Taken from The Beacon, Nov 1st, 1893 (Melbourne)
Juggernaut was a god of India, a monsterous idol, whose huge nostrils loved the scent of the blood of human sacrifice.
When his great chariot was rolled through the streets, men and women in adoration flung themselves beneath its wheels and were gloriously crushed to death.
While the victims thought to gain thereby eternal joys and a paradise of indolent repose, their shrieks and groans sounded sweet in the great god’s ears, or, rather, in those of the fat priests who tended him, and who leered horribly at one another, knowing that such mad self-immolation assured them in their bloody offices. For it was the priests that fostered the worship of the beastial image, since to them fell the stripping of the slain and the toil-won offerings of superstitious devotees.
Such was the god of India, and like to him is the great idol of this land. Not Juggernaut is he called, though his attributes and worship are much the same. Our god demands the human sacrifice, and, at the bidding of fat priests, superstitious devotees fling themselves beneath his chariot wheels. He, too, heeds not the groaning of his victims , and wherever he rides for thin pomp desolation is attendant on him; the road that he passed is marked by many a skeleton, and watered by many a tear. Victoria’s Juggernaut has his slaughter houses where are huddled the men, the women, and the children that are his prey. He heeds not their moans, their prayers for air, for light, for bread. What are their sufferings to him, when the damps of starvation and death are the accustomed breath of life in the nostrils; as well ask the hangman to shed tears of pity on the scaffold or the murderer to weep for his prey.
Such is our Juggernaut; and yet louder and louder his fat priests cry, “Great and good is our god!” “Great and good is our god!” cry the butcher like priests as they seize in his name the pauper’s last penny, and, as recompense, fling him beneath the chariot wheels.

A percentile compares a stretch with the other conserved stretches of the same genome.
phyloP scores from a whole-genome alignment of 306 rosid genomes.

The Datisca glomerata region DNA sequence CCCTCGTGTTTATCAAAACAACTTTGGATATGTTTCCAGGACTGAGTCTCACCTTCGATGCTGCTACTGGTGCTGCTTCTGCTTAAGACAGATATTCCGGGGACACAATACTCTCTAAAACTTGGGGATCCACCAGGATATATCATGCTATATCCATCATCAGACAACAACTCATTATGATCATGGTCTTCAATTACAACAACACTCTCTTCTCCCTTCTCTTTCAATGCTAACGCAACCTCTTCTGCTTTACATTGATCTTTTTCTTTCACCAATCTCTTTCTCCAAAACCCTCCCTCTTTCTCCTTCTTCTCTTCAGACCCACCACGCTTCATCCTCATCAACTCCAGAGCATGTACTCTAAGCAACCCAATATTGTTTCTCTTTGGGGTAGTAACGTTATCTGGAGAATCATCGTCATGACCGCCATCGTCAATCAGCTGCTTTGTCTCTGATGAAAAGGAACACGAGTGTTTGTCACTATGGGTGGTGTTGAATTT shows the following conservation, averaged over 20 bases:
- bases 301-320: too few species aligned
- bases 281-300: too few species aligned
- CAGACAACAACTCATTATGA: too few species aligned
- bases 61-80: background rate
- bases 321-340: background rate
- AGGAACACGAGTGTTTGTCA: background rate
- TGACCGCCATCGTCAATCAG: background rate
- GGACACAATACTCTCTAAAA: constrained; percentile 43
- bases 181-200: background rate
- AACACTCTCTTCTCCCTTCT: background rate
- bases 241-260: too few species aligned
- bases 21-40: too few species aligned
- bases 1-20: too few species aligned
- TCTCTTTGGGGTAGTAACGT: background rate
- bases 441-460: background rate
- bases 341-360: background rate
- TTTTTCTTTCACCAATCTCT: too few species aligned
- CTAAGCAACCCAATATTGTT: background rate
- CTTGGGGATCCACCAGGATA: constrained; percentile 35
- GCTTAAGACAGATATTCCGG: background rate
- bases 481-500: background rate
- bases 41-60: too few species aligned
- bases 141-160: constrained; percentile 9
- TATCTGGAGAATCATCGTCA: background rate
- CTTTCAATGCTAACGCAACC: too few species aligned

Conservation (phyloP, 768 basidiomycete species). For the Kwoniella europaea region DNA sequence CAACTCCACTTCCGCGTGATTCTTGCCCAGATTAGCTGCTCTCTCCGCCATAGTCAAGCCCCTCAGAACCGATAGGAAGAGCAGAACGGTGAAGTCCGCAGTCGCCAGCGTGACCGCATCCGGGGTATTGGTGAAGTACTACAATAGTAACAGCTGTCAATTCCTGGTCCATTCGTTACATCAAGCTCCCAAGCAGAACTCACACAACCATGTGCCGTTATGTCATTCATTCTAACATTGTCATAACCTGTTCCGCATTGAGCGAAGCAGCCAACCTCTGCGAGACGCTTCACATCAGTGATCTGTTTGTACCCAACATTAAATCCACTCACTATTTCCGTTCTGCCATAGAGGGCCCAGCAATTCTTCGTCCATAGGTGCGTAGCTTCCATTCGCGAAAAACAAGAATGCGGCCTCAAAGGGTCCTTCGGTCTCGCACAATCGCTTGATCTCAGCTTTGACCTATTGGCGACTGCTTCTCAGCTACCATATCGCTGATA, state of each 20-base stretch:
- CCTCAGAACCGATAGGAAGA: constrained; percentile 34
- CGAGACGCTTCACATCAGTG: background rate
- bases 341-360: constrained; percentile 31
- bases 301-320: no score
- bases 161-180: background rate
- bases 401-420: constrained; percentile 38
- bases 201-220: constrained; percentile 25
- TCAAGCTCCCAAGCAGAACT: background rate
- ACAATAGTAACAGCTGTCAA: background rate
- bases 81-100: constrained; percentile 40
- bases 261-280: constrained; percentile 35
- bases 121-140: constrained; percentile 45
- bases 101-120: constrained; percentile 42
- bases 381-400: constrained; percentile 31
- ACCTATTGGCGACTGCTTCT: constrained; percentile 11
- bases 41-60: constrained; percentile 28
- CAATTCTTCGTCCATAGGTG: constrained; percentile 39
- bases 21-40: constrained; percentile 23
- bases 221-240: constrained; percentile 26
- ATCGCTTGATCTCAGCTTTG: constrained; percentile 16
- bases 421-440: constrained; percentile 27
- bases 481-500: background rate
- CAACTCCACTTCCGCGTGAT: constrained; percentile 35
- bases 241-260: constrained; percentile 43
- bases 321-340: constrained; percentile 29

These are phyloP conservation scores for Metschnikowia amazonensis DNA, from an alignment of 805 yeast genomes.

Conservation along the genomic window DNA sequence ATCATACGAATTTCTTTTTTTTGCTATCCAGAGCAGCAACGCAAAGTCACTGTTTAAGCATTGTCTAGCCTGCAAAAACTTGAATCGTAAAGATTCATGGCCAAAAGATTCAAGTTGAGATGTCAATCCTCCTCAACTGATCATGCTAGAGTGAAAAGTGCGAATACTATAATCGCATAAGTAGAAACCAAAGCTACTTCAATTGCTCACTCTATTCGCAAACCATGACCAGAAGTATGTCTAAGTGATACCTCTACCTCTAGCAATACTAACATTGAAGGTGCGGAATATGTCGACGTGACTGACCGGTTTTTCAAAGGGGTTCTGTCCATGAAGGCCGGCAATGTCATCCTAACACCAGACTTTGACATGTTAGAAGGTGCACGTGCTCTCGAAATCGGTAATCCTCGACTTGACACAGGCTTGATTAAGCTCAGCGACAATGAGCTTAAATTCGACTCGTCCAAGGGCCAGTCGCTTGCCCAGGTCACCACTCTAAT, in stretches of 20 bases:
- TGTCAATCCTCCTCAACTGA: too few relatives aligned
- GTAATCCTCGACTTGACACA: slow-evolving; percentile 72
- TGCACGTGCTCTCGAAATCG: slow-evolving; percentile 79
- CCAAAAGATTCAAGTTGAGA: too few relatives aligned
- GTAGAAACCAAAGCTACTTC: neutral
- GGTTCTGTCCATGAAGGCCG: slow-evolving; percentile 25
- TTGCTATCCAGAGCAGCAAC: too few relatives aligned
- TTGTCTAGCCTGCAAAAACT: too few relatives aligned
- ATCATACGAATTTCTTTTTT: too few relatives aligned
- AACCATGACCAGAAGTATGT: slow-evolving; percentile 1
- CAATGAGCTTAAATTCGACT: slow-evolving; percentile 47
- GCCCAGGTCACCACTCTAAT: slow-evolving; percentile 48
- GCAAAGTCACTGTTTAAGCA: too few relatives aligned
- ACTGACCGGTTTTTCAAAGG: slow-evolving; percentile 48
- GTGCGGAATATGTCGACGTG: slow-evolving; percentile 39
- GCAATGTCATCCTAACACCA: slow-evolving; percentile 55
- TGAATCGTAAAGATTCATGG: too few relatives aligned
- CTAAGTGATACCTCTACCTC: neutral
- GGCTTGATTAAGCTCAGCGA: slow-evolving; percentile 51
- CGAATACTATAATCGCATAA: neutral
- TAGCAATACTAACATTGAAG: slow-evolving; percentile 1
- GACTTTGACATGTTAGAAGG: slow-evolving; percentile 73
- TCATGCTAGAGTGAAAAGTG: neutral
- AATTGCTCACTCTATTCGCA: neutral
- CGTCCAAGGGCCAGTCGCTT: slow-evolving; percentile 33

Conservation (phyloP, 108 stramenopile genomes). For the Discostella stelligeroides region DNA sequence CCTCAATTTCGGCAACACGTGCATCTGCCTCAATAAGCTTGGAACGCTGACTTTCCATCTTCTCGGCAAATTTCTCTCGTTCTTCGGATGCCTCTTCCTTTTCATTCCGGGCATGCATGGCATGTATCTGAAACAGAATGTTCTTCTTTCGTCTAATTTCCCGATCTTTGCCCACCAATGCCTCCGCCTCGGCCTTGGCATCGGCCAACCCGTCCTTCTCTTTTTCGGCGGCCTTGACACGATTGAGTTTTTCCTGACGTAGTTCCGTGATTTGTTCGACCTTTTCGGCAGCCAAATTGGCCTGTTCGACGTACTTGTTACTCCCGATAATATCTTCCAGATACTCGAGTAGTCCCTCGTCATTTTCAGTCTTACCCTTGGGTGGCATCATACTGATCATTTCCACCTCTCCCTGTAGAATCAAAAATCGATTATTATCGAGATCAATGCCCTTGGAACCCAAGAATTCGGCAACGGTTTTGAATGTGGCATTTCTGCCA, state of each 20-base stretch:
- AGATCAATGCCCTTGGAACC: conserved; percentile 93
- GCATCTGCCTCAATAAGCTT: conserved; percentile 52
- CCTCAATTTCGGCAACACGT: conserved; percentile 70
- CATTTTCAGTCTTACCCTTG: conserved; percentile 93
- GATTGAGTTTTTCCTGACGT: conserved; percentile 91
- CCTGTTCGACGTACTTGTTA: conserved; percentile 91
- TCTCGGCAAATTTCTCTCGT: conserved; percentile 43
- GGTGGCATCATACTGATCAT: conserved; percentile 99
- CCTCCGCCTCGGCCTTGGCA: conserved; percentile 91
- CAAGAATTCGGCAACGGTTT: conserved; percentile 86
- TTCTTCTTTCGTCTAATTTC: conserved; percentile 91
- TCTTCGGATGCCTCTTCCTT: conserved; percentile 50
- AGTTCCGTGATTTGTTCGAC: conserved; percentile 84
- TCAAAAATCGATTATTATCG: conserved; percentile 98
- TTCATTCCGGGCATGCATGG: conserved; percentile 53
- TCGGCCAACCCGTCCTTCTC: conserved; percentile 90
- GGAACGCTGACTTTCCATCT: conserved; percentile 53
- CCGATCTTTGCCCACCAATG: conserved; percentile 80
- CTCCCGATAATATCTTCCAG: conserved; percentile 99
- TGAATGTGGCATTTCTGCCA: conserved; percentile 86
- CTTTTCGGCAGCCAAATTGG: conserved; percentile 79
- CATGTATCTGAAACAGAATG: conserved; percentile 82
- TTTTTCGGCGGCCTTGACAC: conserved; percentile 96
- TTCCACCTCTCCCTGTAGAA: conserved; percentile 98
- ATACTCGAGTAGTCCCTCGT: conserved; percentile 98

Should a heretic arise to denounce their awful cruelties, they are lashed into fury, crying, “What doubt you the settled religion of this country? Down, down beneath the triumphal car of Juggernaut and render thanks for his loving kindness
Whence sprang the worship of our woe-glutted idol; whence these awful sacrifices? From ignorance, from greed, from trust in lying promises. A paradise was assured all devotees, and the priests, capable double-faced, and insatiable, bound them fast in the great god’s chains. And a strange spaciousness was theirs, for while ostensibly they fed their victims, they secretly bled them to death. “Worship our god”, they cried, “and toil will cease”. And so the toilers listened, bowed the knee, and were given awhile fair dreams to amuse them.
But all is now changed, for the terrible voice of Necessity is calling to the toilers – “Awake!” At the call they are rousing from their dreams and feel the pressure of the vampire lips that suck and suck at their life-blood. The mask is being torn from the face of the Juggernaut, like the veil of the prophet Khorassan; it hides features horrible enough to strike aghast even the fanatic worshipper could he behold them aright and see their naked hideousness. The victims for the human sacrifice are crying to the fat priests, “Why pleaseth our god that we starve to death; hath he only power to destroy and none to save?” The priests in their turn are beginning to tremble lest they lose their dear bought perquisites; lest the truth be revealed and they and their teachings be accursed for ever. And so they shriek for fresh sacrifices to appease the wrath of their god.
Shall they be granted? Shall the voice from our Juggernaut’s slaughter houses – the sweating dens, the huddled cribs of the poor, the ruined homesteads, the bankruptcy court-be unheaded; or rather shall not our Juggernaut – the Corporation – be for ever dethroned, despite the wailings of the fattened priests?